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Old 07-31-2009, 12:00 AM   #7  
FighterHayabusa
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Joined APC: Jan 2007
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I'm not ignoring the unintended consequences, I'm just stating that it's not a FACT that we WILL 100% be a single payer system, and arguments that say we shouldn't do anything because we will look like Canada are fallacious and misleading and ignore the problems with the status quo.

So I drop coverage for my employees.


What if you can't drop it? Yes some small businesses may drop health care, but others won't be allowed to.

So much for being able to keep the plan you have if you are happy with it.
You should find someone else to argue this point with since I make no such claim. I'm sure they've thought of this somewhere in the 1000s of pages in at least 1 of the 4 competing bills, though. I don't care so I'm not going to look it up.

This is the slippery slope to a single-payer system.
This is like saying "This is my invalid argument". Look up where "Slippery Slope" comes from, and wonder like I do why all of the sudden it's been legitimized to mean one is saying something valid.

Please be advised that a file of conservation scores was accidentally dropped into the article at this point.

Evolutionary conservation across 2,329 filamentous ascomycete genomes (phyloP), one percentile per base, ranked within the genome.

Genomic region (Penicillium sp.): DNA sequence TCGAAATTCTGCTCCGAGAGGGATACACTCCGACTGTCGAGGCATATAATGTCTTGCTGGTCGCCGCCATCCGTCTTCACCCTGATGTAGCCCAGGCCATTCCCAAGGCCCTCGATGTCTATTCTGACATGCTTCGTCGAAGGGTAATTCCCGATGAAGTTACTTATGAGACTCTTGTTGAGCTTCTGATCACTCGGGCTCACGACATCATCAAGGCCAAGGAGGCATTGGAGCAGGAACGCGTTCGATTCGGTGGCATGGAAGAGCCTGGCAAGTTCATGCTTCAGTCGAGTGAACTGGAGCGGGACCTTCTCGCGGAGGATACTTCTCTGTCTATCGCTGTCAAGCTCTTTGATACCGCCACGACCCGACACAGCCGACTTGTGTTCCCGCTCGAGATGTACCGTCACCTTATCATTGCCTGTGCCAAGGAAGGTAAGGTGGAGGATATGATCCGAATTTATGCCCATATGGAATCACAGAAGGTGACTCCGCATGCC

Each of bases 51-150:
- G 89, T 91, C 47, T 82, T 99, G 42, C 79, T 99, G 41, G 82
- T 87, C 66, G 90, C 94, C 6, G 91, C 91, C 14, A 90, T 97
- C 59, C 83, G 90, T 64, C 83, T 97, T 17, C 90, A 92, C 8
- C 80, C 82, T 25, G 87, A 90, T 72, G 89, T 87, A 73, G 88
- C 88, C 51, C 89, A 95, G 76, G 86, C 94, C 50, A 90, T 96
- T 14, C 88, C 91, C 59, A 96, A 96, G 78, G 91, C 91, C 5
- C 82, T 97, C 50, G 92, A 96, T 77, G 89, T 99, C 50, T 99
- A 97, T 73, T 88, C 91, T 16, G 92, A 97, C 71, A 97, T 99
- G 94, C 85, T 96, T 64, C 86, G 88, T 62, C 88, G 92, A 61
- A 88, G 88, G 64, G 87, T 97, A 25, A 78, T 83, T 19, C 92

If it's illegal for a large company to have employees on a public system, how can there be no private system? (As I understand it, the public option is only for individual policies, not large groups, I could be wrong)

Medicare/Medicaid are NOT examples of effective government-paid healthcare.

I made no claim of the sort, I merely pointed out that they are government options that haven't killed private care.

Unless of course the government subsidizes the exchanges. Which runs counter to the argument that a public plan would compete on a level playing field with private insurers, and would increase the government's cost. Subsidies to a public option, which make it harder for private insurance to compete, would be another slippery slope to a single-payer system.


The subsidies are not for public option, they are for people who are mandated to buy insurance and can't afford it. You will get the subsidy whether you buy public or private. If the government does this right, public option would be very basic care. No one knows with 100% certainty that it won't be.

You've presented two hypothetical situations that single payer could happen, but you present no solid evidence other than speculation and a non-professional opinion and then frame them by stating they are logical fallacies.

If you address one thing from this post, answer this: Why are the majority of universal health care systems not single payer if single payer is so inevitable?
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